Oracle Logbook

October 31, 2011

Troubleshooting Internal Errors

Filed under: Uncategorized — heliodias @ 3:33 pm

Abstract of Tamzin Oscroft wrote at Oracle Magazine

Thu Jan 20 13:35:52 2011
Errors in file /DATA/oracle/admin/
ORA-00600: internal error code,
arguments: [ktfbtgex-7], [1015817],
[1024], [1015816], [], [], [], []

ORA-600 or ORA-7445: What Is the Difference?

ORA-600 is a catchall message that indicates an error internal to the database code. The key point to note  is that it is signaled when a code check fails within the database. At points throughout the code, Oracle Database performs checks to confirm that the information being used in internal processing is healthy, that the variables being used are within a valid range, that changes are being made to a consistent structure, and that a change won’t put a structure into an unstable state. If a check fails, Oracle Database signals an ORA-600 error and, if necessary, terminates the operation to protect the health of the database.

The first argument error message indicates the location in the code where the check is performed; in the example above, that is ktfbtgex-7 (which indicates that the error occurred at a particular point during tablespace handling).

An ORA-7445 error, on the other hand, traps a notification the operating system has sent to a process and returns that notification to the user. Unlike the ORA-600 error, the ORA-7445 error is an unexpected failure rather than a handled failure.

ORA-07445: exception encountered:
core dump [kocgor()+96] [SIGSEGV]
[ADDR:0xF000000104] [PC:0x861B7EC]
[Address not mapped to object] []

the failing function is kocgor, which is associated with the handling of user-defined objects. The trapped signal is SIGSEGV (signal 11, segmentation violation), which is an attempt to write to an illegal area of memory. Another common signal is SIGBUS (signal 10, bus error), and there are other signals that occur less frequently, with causes that range from invalid pointers to insufficient OS resources.

Both ORA-600 and ORA-7445 errors will 

  • Write the error message to the alert.log, along with details about the location of a trace containing further information
  • Write detailed information to a trace file in the location indicated in the alert.log
  • In Oracle Database 11g Release 1 onward, create an incident and place the relevant files in the incident directory in the location defined by the diagnostic_dest initialization file parameter
  • Write the error message to the user interface if the server process is not terminated or signal ORA-3113 if it is

Often you will see multiple errors reported within the space of a few minutes, typically starting with an ORA-600. It is usually, but not always, the case that the first is the significant error and the others are side effects.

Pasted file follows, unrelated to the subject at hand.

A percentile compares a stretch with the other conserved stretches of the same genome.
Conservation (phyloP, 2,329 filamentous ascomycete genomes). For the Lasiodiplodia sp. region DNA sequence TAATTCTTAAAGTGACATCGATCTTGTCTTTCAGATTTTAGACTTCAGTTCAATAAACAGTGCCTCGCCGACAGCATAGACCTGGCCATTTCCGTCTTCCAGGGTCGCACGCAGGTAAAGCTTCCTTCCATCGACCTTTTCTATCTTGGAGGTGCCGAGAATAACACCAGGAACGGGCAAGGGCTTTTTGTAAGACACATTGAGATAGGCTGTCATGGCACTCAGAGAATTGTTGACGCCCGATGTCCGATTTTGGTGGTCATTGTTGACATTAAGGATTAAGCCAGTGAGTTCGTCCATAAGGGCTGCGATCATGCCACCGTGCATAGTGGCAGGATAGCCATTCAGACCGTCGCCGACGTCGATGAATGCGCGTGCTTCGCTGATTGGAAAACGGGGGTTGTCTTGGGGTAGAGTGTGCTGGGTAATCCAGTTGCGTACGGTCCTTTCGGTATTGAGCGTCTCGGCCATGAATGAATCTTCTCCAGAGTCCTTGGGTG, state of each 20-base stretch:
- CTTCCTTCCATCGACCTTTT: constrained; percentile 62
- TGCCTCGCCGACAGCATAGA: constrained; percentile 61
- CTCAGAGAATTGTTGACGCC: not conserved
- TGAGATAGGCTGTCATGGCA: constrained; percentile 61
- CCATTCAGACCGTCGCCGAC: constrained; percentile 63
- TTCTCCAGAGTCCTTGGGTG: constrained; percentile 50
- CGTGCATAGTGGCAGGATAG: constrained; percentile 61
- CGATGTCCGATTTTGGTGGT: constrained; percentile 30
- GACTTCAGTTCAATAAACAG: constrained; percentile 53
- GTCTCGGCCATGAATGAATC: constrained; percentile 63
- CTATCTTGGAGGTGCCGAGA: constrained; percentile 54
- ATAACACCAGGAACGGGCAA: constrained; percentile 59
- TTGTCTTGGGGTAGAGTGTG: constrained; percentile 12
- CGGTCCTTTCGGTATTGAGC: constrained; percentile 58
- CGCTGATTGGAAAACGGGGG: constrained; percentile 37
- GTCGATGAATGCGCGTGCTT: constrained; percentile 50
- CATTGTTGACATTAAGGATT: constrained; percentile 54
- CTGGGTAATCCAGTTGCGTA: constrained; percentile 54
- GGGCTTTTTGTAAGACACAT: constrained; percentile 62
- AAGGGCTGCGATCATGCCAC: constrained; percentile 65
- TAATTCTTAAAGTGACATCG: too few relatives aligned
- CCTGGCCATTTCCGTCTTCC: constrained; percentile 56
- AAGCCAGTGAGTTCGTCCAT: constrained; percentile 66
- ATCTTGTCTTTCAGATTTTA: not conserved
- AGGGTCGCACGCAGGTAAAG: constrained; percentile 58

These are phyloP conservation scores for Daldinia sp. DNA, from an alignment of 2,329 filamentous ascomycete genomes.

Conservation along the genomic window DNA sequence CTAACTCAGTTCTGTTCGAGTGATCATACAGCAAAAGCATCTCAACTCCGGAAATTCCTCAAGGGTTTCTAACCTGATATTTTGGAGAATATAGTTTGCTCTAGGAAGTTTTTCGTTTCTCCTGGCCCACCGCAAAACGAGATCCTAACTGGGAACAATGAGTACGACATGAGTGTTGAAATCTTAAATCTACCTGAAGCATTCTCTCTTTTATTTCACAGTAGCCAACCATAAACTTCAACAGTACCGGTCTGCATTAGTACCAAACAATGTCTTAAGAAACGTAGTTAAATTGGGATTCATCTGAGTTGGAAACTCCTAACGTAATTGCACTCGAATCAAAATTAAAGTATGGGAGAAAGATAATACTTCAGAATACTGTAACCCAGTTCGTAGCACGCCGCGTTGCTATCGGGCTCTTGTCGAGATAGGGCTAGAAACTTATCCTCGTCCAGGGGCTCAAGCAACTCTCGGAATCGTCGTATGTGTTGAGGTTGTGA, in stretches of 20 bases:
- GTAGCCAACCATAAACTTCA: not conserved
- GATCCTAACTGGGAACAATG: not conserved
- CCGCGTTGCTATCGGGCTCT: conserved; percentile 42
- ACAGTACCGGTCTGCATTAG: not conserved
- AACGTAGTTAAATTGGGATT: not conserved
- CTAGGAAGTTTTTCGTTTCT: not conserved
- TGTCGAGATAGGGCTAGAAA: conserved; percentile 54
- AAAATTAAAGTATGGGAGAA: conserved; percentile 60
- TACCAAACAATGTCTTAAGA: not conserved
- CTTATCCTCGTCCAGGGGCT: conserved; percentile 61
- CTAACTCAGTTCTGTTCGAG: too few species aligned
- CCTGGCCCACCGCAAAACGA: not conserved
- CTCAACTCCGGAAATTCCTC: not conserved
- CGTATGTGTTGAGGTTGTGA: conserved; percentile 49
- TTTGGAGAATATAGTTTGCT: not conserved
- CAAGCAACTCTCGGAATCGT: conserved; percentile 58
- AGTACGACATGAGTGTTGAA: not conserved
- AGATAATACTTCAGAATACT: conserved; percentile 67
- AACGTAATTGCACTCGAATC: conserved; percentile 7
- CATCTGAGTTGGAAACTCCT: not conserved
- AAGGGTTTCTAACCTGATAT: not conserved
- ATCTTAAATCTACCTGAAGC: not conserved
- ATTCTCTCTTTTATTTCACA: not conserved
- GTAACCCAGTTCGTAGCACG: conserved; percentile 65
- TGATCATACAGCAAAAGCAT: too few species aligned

Can I Resolve These Errors Myself?

Check the whole Oracle Magazine article


October 28, 2011

Help plan the future of Oracle DB Training and Certification

Filed under: Uncategorized — heliodias @ 7:17 pm

Are you an Oracle Database Administrator?

Would you like to help define the depth and scope of future Oracle Database training and certification?

Oracle is conducting this online Job Task survey prior to the next major Oracle Database product release to ensure that the tasks Oracle Database Administrators consider important are prominent in the design of future Database Administrator curriculum and certification offerings.

Join with other Oracle experts to take this online survey and tell us what tasks are important to you.

Please click on the link below to get started:
Oracle DBA Job-Task Analysis Survey

After completing the survey, get your FREE Oracle Database 11g Interactive Reference Guide. This free interactive reference guide can help you write custom data dictionary scripts, locate views pertinent to a specific database component, and more.

If you have problems accessing the survey, please contact Oracle at DBA-Survey-help

October 21, 2011

Simple way to get CPU usage

Filed under: Uncategorized — heliodias @ 6:36 pm

Often we want just the CPU usage from a query rather than complete 10046,

As Tom Kyte published in setember Oracle Magazine:

SQL> begin
   2   :cpu := dbms_utility.get_cpu_time;
   3   dbms_application_info.set_client_info(0);
   4 end;
   5 /
PL/SQL procedure successfully completed.

SQL> select owner, f(owner) from stage;

72841 rows selected.

SQL> select
  2  dbms_utility.get_cpu_time-:cpu cpu_hsecs,
  3  userenv(‘client_info’)
  4  from dual;

———   ———————–
       118                     72841

To read the whole article:

Ucertify evaluation

Filed under: Uncategorized — heliodias @ 3:51 pm

Once again Ucertify gave me the honor to evaluate their products.

This time the product was PMI RMP – PMI Risk Management Professional Prepkit.

The overall feeling is that Ucertify have a very good solid product.

The specific area evaluated areas were:

Download , Installation and registration: Perfect.

Usability: Excellent.

Methodology: Very good.

Quality of questions: Very good.

Answer explanations: Good.

October 17, 2011

Rough idea regarding database usage

Filed under: Uncategorized — heliodias @ 8:57 pm

Often we need answer these questions:

How  balanced are the usage among my RAC instances?

What is the database with higher resource demand? (not just redo writting).

Well the query below intend to answer those questions. It shows how much is the usage of database per second since the database started.

gv$instance t1,gv$sys_time_model t2 where
t1.INST_ID=t2.INST_ID and t2.stat_name=’DB time’
order by 2;

Futher improvements:

One may create a table , to record snapshots (AWR already do it, but you need the license), then you can check the delta between couple of minutes or hours.


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